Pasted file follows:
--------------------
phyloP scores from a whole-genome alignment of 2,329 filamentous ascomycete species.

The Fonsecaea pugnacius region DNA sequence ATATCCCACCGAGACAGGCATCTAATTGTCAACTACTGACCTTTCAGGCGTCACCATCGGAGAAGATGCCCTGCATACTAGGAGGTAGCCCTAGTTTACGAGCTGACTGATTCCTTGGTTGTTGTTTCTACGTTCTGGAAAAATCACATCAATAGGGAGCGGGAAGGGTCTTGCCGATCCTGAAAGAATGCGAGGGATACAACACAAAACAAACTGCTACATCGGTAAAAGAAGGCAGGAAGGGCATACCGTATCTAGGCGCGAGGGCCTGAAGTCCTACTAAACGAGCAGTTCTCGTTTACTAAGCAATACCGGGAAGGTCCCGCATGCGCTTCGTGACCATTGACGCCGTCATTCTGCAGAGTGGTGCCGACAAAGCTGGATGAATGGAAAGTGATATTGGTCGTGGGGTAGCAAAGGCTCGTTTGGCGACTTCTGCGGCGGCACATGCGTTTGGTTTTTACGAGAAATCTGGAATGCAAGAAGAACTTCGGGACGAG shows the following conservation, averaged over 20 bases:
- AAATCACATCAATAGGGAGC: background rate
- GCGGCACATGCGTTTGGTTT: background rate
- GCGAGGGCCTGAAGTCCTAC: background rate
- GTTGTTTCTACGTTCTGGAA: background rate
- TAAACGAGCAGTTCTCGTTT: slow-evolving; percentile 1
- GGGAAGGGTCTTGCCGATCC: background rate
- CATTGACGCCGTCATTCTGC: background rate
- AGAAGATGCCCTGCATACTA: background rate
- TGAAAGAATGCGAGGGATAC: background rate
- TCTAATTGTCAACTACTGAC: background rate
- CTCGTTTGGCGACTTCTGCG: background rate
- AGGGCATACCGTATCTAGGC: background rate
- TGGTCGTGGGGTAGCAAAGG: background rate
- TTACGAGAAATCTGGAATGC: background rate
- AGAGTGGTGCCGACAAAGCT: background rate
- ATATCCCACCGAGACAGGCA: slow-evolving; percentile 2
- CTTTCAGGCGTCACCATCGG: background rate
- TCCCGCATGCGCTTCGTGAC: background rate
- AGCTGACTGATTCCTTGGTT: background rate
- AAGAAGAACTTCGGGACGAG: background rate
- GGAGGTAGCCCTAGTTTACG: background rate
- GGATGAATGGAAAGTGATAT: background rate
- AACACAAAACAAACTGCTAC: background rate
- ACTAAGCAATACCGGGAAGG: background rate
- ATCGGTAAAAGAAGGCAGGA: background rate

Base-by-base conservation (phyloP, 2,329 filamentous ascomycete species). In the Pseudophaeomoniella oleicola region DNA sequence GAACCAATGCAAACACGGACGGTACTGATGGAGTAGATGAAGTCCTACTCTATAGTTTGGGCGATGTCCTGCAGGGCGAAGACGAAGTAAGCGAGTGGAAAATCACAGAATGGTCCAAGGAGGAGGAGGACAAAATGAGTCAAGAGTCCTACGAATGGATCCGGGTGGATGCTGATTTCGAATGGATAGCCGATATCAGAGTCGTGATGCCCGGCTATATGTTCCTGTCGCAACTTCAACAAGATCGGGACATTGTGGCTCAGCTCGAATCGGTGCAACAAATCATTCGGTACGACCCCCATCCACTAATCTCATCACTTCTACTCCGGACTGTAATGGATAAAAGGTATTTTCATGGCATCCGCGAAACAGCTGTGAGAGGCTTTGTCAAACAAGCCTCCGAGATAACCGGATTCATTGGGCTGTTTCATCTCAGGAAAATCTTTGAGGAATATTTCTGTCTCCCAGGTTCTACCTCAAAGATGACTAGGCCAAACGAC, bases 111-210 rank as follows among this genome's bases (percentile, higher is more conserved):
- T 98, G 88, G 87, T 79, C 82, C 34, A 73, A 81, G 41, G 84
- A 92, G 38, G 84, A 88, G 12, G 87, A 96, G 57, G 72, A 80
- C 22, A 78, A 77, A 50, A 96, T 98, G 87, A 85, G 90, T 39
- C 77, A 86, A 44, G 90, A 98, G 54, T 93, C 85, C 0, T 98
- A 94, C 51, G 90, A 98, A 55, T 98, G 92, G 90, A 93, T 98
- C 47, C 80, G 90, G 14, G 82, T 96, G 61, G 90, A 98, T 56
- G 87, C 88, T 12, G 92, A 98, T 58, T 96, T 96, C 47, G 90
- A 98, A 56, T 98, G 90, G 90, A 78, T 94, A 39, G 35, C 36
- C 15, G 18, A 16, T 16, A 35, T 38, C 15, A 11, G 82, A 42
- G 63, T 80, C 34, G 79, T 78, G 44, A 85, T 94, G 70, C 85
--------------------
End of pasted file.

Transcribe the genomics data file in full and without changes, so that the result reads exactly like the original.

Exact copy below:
phyloP scores from a whole-genome alignment of 2,329 filamentous ascomycete species.

The Fonsecaea pugnacius region DNA sequence ATATCCCACCGAGACAGGCATCTAATTGTCAACTACTGACCTTTCAGGCGTCACCATCGGAGAAGATGCCCTGCATACTAGGAGGTAGCCCTAGTTTACGAGCTGACTGATTCCTTGGTTGTTGTTTCTACGTTCTGGAAAAATCACATCAATAGGGAGCGGGAAGGGTCTTGCCGATCCTGAAAGAATGCGAGGGATACAACACAAAACAAACTGCTACATCGGTAAAAGAAGGCAGGAAGGGCATACCGTATCTAGGCGCGAGGGCCTGAAGTCCTACTAAACGAGCAGTTCTCGTTTACTAAGCAATACCGGGAAGGTCCCGCATGCGCTTCGTGACCATTGACGCCGTCATTCTGCAGAGTGGTGCCGACAAAGCTGGATGAATGGAAAGTGATATTGGTCGTGGGGTAGCAAAGGCTCGTTTGGCGACTTCTGCGGCGGCACATGCGTTTGGTTTTTACGAGAAATCTGGAATGCAAGAAGAACTTCGGGACGAG shows the following conservation, averaged over 20 bases:
- AAATCACATCAATAGGGAGC: background rate
- GCGGCACATGCGTTTGGTTT: background rate
- GCGAGGGCCTGAAGTCCTAC: background rate
- GTTGTTTCTACGTTCTGGAA: background rate
- TAAACGAGCAGTTCTCGTTT: slow-evolving; percentile 1
- GGGAAGGGTCTTGCCGATCC: background rate
- CATTGACGCCGTCATTCTGC: background rate
- AGAAGATGCCCTGCATACTA: background rate
- TGAAAGAATGCGAGGGATAC: background rate
- TCTAATTGTCAACTACTGAC: background rate
- CTCGTTTGGCGACTTCTGCG: background rate
- AGGGCATACCGTATCTAGGC: background rate
- TGGTCGTGGGGTAGCAAAGG: background rate
- TTACGAGAAATCTGGAATGC: background rate
- AGAGTGGTGCCGACAAAGCT: background rate
- ATATCCCACCGAGACAGGCA: slow-evolving; percentile 2
- CTTTCAGGCGTCACCATCGG: background rate
- TCCCGCATGCGCTTCGTGAC: background rate
- AGCTGACTGATTCCTTGGTT: background rate
- AAGAAGAACTTCGGGACGAG: background rate
- GGAGGTAGCCCTAGTTTACG: background rate
- GGATGAATGGAAAGTGATAT: background rate
- AACACAAAACAAACTGCTAC: background rate
- ACTAAGCAATACCGGGAAGG: background rate
- ATCGGTAAAAGAAGGCAGGA: background rate

Base-by-base conservation (phyloP, 2,329 filamentous ascomycete species). In the Pseudophaeomoniella oleicola region DNA sequence GAACCAATGCAAACACGGACGGTACTGATGGAGTAGATGAAGTCCTACTCTATAGTTTGGGCGATGTCCTGCAGGGCGAAGACGAAGTAAGCGAGTGGAAAATCACAGAATGGTCCAAGGAGGAGGAGGACAAAATGAGTCAAGAGTCCTACGAATGGATCCGGGTGGATGCTGATTTCGAATGGATAGCCGATATCAGAGTCGTGATGCCCGGCTATATGTTCCTGTCGCAACTTCAACAAGATCGGGACATTGTGGCTCAGCTCGAATCGGTGCAACAAATCATTCGGTACGACCCCCATCCACTAATCTCATCACTTCTACTCCGGACTGTAATGGATAAAAGGTATTTTCATGGCATCCGCGAAACAGCTGTGAGAGGCTTTGTCAAACAAGCCTCCGAGATAACCGGATTCATTGGGCTGTTTCATCTCAGGAAAATCTTTGAGGAATATTTCTGTCTCCCAGGTTCTACCTCAAAGATGACTAGGCCAAACGAC, bases 111-210 rank as follows among this genome's bases (percentile, higher is more conserved):
- T 98, G 88, G 87, T 79, C 82, C 34, A 73, A 81, G 41, G 84
- A 92, G 38, G 84, A 88, G 12, G 87, A 96, G 57, G 72, A 80
- C 22, A 78, A 77, A 50, A 96, T 98, G 87, A 85, G 90, T 39
- C 77, A 86, A 44, G 90, A 98, G 54, T 93, C 85, C 0, T 98
- A 94, C 51, G 90, A 98, A 55, T 98, G 92, G 90, A 93, T 98
- C 47, C 80, G 90, G 14, G 82, T 96, G 61, G 90, A 98, T 56
- G 87, C 88, T 12, G 92, A 98, T 58, T 96, T 96, C 47, G 90
- A 98, A 56, T 98, G 90, G 90, A 78, T 94, A 39, G 35, C 36
- C 15, G 18, A 16, T 16, A 35, T 38, C 15, A 11, G 82, A 42
- G 63, T 80, C 34, G 79, T 78, G 44, A 85, T 94, G 70, C 85